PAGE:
ACLU of Florida Raises Concerns Over Flaws in Civil Rights Restoration Plan

Affiliate: ACLU of Florida
April 2, 2007 12:00 am

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TALLAHASSEE, FL – The American Civil Liberties Union of Florida today applauded Governor Charlie Crist’s announcement that he and the cabinet (sitting as the Board of Executive Clemency) will address civil rights restoration for ex-offenders through clemency reform this week. However, the ACLU warned that any plan that has exclusions or requires restitution to be paid before civil rights can be restored would be unfair.

Such burdens hinder the ability for ex-offenders to obtain employment to pay restitution, support themselves and their families and successfully re-integrate into society.

“We are encouraged that the governor is taking the lead and will soon announce his plans for clemency reform,” said Muslima Lewis, Director of the ACLU of Florida’s Voting Rights Project. “But clemency reform should be meaningful. The state should automatically restore civil rights to all ex-offenders once they have completed all non-monetary terms of their sentence and supervision – not perpetuate financial barriers and make the difficult transition back into society even more difficult.”

The plan to be set forth by the clemency board reportedly would continue to disenfranchise those most in need by denying restoration of civil rights if they cannot afford to pay restitution. Although Governor Crist and Florida Chief Financial Officer Alex Sink have been heading in the right direction with the reforms, said the ACLU, they are being met with resistance from Attorney General Bill McCollum and Agriculture Commissioner Charles Bronson, who are members of the cabinet.

The ACLU agrees that restitution should be paid, but said that without restoration of civil rights (and the eligibility for state occupational licenses), it will be more difficult for individuals to fulfill this obligation. Without the ability to work, ex-offenders are unable to pay restitution and become productive citizens.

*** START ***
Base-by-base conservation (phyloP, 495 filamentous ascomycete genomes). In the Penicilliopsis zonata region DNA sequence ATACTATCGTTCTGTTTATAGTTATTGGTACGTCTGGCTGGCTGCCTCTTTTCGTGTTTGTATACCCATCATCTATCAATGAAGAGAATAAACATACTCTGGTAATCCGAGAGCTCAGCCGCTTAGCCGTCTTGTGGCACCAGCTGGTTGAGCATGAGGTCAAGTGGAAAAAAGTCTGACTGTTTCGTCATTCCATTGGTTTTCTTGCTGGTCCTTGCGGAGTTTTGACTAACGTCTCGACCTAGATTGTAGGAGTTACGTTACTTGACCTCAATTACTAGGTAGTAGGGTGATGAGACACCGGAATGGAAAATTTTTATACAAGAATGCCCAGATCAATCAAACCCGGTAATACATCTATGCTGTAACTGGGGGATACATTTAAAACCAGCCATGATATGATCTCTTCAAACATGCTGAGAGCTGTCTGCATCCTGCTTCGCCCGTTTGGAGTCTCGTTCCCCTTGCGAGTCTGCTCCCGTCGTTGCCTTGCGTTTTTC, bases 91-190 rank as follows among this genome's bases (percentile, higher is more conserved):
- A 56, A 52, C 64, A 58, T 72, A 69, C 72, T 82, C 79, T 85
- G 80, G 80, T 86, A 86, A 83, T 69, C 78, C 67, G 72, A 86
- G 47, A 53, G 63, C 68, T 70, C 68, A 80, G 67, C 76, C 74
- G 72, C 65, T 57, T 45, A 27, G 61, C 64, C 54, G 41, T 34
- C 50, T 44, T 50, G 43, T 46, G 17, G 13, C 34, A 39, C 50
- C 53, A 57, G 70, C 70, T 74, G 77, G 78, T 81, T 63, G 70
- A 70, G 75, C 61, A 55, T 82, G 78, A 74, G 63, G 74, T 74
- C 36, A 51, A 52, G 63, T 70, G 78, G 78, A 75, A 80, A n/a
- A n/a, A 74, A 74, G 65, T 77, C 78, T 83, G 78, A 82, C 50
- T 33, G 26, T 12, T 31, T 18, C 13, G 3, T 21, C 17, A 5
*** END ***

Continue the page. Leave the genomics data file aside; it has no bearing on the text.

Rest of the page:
“This clemency reform solution falls short of what is needed and fails to achieve the goals that it is intended to address,” said Larry Helm Spalding, Legislative Staff Counsel for the ACLU of Florida. “Simply restoring the rights of some while continuing to relegate others to a second class citizenship is an unfair and unjust system. It is a vicious circle that can be ended by the Board of Executive Clemency.”

Civil rights are denied to nearly one million ex-offenders in Florida, more than any other state. Civil rights include the right to vote, to hold public office and to sit on a jury. Civil rights restoration is required before ex-offenders can apply for any one of nearly a hundred occupational licenses. Only two other states, Kentucky and Virginia, impose lifetime bans on civil rights to ex-offenders that have completed all non-monetary terms of their sentence.

The Ex-Offender Task Force, which was commissioned by former Governor Jeb Bush, issued its report in late December finding that people who have not had their civil rights restored face “a significant barrier to employment, in part because of the difficulty in securing restoration.”

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